- Technological fluency: I read ProfHacker, so I’m not unfamiliar with the challenges that we face in the classroom. Students are very fluent in using a wide range of social media, but they don’t necessarily have technical knowledge. That is, in addition to getting students to sign up for accounts, I also had to teach things like how to create a hyperlink or insert an image or video into a post. It doesn’t take forever, but in a few cases when students posted about their research, there were some pretty long URLs just dropped in as citations.
- Scheduling: I have usually wanted students to write about one post a week. The problem is that with classes that meet twice (or more!) each week, it hasn’t always made sense to do it the same way. My students have told me in evaluations that they value some consistency (I moved to a model of using one day as the default each week for the most recent semester), but it takes work to massage a course schedule so that posts work effectively every Tuesday, for example.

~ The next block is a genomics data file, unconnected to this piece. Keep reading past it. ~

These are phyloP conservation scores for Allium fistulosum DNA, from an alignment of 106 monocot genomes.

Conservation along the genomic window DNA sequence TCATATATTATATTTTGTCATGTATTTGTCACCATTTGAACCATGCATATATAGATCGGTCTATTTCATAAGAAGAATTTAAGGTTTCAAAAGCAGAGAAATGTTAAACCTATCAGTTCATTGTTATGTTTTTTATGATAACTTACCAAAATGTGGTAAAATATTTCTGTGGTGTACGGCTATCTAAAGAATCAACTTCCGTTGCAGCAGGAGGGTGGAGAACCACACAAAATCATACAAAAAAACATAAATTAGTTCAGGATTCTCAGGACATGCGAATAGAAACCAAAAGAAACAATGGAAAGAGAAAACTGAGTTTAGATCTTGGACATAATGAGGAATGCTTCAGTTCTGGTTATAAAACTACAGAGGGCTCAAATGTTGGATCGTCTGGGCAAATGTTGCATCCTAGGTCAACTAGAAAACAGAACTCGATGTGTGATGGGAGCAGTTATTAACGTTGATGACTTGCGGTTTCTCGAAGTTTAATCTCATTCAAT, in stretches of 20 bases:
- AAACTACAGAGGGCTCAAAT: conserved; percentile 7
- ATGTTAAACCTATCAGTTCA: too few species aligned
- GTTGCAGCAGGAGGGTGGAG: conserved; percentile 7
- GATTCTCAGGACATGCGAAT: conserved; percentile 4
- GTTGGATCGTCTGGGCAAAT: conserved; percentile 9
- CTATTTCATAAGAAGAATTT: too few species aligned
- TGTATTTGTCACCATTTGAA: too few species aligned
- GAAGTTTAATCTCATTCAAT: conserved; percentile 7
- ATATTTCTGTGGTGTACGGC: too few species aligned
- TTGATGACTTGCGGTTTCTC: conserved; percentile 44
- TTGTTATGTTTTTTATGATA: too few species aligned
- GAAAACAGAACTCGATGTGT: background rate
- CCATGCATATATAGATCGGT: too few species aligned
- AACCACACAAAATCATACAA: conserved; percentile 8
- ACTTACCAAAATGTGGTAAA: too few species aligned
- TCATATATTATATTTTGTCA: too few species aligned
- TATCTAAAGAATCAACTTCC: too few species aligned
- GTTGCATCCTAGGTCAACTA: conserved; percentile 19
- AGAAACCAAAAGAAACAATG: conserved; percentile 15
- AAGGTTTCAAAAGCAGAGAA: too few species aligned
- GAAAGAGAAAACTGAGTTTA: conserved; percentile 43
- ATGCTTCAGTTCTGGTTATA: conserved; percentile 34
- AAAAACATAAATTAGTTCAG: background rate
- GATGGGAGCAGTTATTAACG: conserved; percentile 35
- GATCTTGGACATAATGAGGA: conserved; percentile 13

- Topic saturation: This is really related to the time management issue I raised above. Because I’ve had every student (in 20-student courses) writing every week, topics simply get overwhelmed with material, which contributes to making it more difficult for students to engage (and me, for that matter). It’s another reason that I will cut the number of posts the next time I assign blog posts. 
As I said at the outset, I don’t consider myself an expert or to have the final word. So let us know in the comments about what strategies you’ve found to be effective, and what challenges you’ve faced with a blogging assignment. Or, if you’ve never used one, what questions do you have?
 A word to the wise: I can get pretty snarky in my comments about Blackboard, which works just fine in most online forums like Facebook and Twitter. But Blackboard has more support among the general faculty population. Which is to say that my jokes didn’t go over that well. Take note as you talk to people on your campus.
 This, however, will not be the semester. I need a break from it to think about how to do it effectively, and I want to try some new types of assignments. So if any of my Spring 2014 students is reading this, you’re off the hook for a blog.